THE GIRL I WANTED TO BE | Simon & Schuster | 2006
As a lowly freshman named for "The King," Presley Moran walks high school corridors paved with the stuff of family legend. Her cousin Barry, a senior heartthrob and brainy varsity letterman, insists that looking good on paper is the key to success. But Presley's young aunt Betsi, a former homecoming queen, has her own ideas about good looks and how to use them.
"Can you keep a secret?" Betsi asks Presley, who, at age fourteen, is eager for entrée into the adult world of beauty, attraction, and romance. But as Presley is about to discover, some secrets should never be revealed. Will the illicit thrill of being a trusted confidante, privy to the details of muddled entanglements and incompatible desires, be worth the consequences of guilt by association?
Propelled by the crash of falling idols, The Girl I Wanted to Be is a timeless and true portrait of passion, loss, and hard-won wisdom.
GROSSE POINTE GIRL: TALES FROM A SUBURBAN ADOLESCENCE | SIMON & SCHUSTER | 2004
Welcome to Grosse Pointe, Michigan, where social rank is determined by the age of your money and the dryness of your martini.
The new girl in town, Emma Harris, must prove herself hip to the rigid rules of adolescent conformity. The quest for cool, she discovers, is one long final exam. To pass she must be cruel to be kind (ditching her best friend for the popular crowd), dress to impress (trading her favorite Esprit shirt for three plastic bracelets), and master the art of seduction (puckering up with Mulberry Stain or Peaches 'n' Cream lip gloss). Life is all about making choices -- the right ones.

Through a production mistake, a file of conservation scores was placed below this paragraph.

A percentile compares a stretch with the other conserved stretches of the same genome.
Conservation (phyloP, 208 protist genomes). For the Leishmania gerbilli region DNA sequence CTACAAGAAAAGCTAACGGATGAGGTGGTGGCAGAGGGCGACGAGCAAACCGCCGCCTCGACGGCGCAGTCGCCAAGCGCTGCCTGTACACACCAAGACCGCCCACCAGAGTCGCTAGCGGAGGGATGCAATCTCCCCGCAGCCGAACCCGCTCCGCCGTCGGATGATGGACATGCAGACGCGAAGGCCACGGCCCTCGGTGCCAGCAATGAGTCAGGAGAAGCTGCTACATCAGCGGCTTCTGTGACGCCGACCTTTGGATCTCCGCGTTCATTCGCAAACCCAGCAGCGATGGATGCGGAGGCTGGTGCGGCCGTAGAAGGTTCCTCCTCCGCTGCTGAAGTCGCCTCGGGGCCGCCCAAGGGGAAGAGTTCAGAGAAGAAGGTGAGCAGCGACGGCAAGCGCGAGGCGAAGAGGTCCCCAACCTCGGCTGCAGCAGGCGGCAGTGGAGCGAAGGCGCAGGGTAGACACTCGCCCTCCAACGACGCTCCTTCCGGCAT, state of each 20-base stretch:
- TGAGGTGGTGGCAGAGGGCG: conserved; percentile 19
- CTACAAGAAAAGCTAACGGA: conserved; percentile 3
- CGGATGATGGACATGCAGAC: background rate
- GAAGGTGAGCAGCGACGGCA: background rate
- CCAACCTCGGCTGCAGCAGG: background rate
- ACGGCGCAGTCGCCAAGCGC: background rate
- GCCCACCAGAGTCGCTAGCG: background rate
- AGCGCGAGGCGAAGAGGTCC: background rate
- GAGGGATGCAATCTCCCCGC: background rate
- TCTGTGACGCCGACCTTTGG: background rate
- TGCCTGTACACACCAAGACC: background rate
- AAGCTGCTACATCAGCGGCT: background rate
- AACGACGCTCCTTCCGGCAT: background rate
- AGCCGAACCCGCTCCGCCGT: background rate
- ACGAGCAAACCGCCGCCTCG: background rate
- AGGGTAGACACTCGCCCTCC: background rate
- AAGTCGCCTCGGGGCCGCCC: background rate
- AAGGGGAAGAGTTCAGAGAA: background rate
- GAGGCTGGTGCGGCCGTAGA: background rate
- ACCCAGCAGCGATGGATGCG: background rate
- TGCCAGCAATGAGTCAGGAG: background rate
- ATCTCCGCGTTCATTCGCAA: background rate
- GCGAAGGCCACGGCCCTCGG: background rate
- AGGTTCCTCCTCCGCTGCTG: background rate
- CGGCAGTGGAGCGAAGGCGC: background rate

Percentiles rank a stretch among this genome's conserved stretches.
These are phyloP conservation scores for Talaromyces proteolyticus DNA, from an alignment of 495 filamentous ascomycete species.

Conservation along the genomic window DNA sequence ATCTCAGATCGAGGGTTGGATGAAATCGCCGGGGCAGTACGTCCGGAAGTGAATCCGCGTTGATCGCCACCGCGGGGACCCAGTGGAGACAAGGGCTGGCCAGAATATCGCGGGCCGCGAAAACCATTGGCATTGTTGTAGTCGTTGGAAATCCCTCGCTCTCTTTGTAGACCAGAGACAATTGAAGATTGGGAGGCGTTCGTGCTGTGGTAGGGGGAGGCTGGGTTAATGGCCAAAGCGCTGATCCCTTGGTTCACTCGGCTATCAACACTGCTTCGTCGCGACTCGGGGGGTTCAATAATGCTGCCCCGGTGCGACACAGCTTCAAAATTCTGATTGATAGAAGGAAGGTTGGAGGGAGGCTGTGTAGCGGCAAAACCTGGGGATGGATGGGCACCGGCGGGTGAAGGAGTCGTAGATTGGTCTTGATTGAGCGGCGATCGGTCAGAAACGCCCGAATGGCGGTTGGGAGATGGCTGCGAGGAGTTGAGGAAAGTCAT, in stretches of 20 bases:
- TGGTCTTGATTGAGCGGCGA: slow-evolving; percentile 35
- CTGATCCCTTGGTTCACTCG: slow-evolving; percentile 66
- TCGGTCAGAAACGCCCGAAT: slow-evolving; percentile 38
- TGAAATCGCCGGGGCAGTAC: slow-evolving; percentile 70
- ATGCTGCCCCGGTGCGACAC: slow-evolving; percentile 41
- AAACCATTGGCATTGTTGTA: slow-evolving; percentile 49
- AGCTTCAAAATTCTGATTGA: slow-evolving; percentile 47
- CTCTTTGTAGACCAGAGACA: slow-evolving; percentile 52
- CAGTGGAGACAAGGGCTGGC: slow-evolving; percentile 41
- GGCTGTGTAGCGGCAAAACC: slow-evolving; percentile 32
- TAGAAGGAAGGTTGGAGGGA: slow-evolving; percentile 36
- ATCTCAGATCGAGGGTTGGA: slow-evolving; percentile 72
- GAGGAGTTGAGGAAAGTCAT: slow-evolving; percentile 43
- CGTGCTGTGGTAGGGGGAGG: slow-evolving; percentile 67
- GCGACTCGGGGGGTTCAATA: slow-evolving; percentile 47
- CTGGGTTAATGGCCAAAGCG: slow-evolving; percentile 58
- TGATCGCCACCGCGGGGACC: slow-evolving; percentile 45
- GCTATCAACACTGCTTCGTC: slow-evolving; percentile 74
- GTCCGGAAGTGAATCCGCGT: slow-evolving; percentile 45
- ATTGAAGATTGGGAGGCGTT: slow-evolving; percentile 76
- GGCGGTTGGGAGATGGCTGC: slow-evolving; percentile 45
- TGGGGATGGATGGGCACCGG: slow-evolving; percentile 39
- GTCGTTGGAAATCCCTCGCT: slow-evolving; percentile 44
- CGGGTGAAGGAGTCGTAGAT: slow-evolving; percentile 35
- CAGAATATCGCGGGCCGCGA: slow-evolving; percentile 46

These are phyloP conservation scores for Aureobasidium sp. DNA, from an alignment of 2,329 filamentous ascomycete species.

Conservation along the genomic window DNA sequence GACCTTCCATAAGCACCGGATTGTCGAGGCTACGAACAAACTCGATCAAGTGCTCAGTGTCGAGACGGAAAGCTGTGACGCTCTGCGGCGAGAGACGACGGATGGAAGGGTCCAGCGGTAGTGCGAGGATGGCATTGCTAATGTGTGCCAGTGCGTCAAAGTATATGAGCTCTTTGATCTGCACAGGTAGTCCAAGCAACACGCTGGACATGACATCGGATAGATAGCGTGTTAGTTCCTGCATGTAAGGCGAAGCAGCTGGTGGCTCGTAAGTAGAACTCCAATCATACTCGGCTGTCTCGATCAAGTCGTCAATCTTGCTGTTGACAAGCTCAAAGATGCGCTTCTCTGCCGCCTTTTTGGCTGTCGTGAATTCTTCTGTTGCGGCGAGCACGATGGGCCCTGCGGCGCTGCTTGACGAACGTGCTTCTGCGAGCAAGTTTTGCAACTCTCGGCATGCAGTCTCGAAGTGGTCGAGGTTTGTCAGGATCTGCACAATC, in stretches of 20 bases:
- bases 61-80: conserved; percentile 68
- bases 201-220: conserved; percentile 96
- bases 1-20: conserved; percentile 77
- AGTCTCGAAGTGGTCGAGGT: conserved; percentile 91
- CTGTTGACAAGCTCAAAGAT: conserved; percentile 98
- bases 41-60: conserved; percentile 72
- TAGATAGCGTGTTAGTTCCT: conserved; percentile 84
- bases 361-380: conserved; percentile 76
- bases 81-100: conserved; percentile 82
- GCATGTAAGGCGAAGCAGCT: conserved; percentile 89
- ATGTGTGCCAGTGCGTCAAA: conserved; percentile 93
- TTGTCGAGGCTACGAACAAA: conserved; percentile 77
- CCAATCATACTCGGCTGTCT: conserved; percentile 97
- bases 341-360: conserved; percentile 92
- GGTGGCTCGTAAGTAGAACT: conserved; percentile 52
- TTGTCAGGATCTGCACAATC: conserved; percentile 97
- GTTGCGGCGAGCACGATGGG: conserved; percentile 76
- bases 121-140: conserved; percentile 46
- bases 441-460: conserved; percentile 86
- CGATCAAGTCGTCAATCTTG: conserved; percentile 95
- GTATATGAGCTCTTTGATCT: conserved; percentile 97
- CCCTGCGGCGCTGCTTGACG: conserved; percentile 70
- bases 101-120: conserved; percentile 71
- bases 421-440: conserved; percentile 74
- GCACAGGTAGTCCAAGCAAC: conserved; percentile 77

Will Emma's social acrobatics put her on the short list for that coveted country club membership? Will the digits of her zip code pass muster? If her parents split up, will the gossip help or hurt her in the rankings? Grosse Pointe Girl serves as an indispensable road map through the dysfunction privilege brings. So put on your Guess? jeans and your jelly shoes and come along for the ride to the adolescent days that time forgot, but you never will.